The day after my 14th birthday, my mom took me to the mall because the money I’d received from family as gifts (that was right about the age when it was just easier for them to give me cash rather than try to buy me presents) was burning a very large hole in my pocket. We walked into Sam Goody and I headed straight for the one thing in the store I knew I wanted: the new Deee-Lite record, Infinity Within. I had been so obsessed with their first album, World Clique, that when I read about their second in a magazine, I made sure I got it on the day of its release.
Though the CD was one of the first packaged in a new eco-friendly packaging Warner Music was trying out (called the eco-pack, it was mostly paper packaging that you folded into the shape of a traditional CD case once you got it home), I did not yet have a CD player, so I was relegated to the good ol’ cassette tape. And I almost wore that thing out. The summer of 1992 was the summer of Infinity Within for me — there were very few other albums that got as much attention from my Walkman.
With their sophomore effort, Deee-Lite headed into a slightly different direction, musically and lyrically. They not only wanted you to dance up a storm, but they also wanted you to be a little bit more socially conscious while doing so, with songs like “Rubber Lover,” “Vote, Baby, Vote,” “I Had a Dream I Was Falling Through a Hole in the Ozone Layer,” and “Fuddy Duddy Judge.” They even included the phrase “Let’s Face It, It’s a Pro-Choice Album” on the album’s cover.
Even though I adored it (and still do), Infinity Within did not do nearly as well as World Clique, both critically and commercially, possibly because of the overtly political messaging. It peaked at #67 on the Billboard album chart and barely crawled into the top 40 on the UK album chart. Its singles didn’t do very well, either. The first single released was “Runaway,” with “Rubber Lover” as its b-side. It didn’t even make it onto the Billboard Hot 100 chart, though it did wind up topping the Hot Dance Club Play chart.
The other two singles released, “Thank You Everyday” and “Pussycat Meow” did not do as well — the former did not chart at all and the latter only made it to number 6 on the Dance chart. The group did score a small victory with a popular PSA that was made from the song “Vote, Baby, Vote” to coincide with the 1992 presidential election.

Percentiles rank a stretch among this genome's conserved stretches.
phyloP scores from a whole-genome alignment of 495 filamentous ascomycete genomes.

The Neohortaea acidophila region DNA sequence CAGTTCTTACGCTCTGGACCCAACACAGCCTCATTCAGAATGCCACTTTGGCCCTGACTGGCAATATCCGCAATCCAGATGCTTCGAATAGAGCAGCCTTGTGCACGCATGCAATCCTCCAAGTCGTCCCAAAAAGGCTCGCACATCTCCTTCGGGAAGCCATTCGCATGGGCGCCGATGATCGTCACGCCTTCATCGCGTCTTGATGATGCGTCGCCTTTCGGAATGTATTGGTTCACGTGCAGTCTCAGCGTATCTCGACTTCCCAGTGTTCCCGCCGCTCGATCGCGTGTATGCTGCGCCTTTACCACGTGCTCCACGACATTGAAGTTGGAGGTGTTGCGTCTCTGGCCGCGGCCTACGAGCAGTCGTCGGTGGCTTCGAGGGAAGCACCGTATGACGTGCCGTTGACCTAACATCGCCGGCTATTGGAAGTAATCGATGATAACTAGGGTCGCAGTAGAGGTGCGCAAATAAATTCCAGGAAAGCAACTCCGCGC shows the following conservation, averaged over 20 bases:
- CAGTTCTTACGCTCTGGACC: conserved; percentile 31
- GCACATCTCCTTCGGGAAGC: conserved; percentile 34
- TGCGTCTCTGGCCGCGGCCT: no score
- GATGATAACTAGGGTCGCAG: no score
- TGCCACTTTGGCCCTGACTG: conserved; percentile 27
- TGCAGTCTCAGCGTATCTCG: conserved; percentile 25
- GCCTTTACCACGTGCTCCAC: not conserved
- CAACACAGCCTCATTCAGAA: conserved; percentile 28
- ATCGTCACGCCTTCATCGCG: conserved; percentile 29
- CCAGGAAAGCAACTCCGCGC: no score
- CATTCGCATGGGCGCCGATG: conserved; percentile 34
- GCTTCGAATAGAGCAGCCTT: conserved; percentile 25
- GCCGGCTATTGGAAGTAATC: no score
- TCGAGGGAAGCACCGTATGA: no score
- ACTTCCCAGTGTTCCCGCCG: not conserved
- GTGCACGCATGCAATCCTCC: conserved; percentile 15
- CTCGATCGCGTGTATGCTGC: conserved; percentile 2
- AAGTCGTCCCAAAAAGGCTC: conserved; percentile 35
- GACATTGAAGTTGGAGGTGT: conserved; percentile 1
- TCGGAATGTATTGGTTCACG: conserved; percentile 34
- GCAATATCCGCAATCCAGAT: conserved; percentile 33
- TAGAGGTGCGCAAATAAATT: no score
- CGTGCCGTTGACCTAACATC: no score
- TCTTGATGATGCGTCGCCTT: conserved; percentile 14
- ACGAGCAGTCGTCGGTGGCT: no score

Despite the fact that Infinity Within is regarded by many as falling squarely within “sophomore slump” territory, I don’t think it’s been given nearly the credit it deserves for being a great dance/funk record. The group once again worked with funk/soul heavyweights Bootsy Collins, Maceo Parker, and Fred Wesley, all of whom they collaborated with on World Clique. Also appearing on the album are legendary guitar player Catfish Collins (Bootsy’s brother), Parliament/Funkadelic keyboardist Bernie Worrell, Michale Franti of Disposable Heroes of Hiphoprisy, and up-and-coming rap group Arrested Development, whose debut record was also released in 1992. The sound created by collaborating with these particular artists, in addition to a slew of talented electronic/dance musicians, is rich and eclectic, a perfect blend of dance, funk, soul, and pop.
As noble as I think it was for the group to explore socially conscious lyrics, I don’t think those songs work nearly as well as the tracks that are purely funk/soul/dance songs like “Heart Be Still,” “I Won’t Give Up,” “Two Clouds Above Nine,” and “Thank You Everyday.” I think that if the band had cut all but, say, one of the “socially conscious” tracks, the new Infinity Within would’ve been the best album of their career — and maybe they would’ve been thought of as pioneers of a new kind of funk music.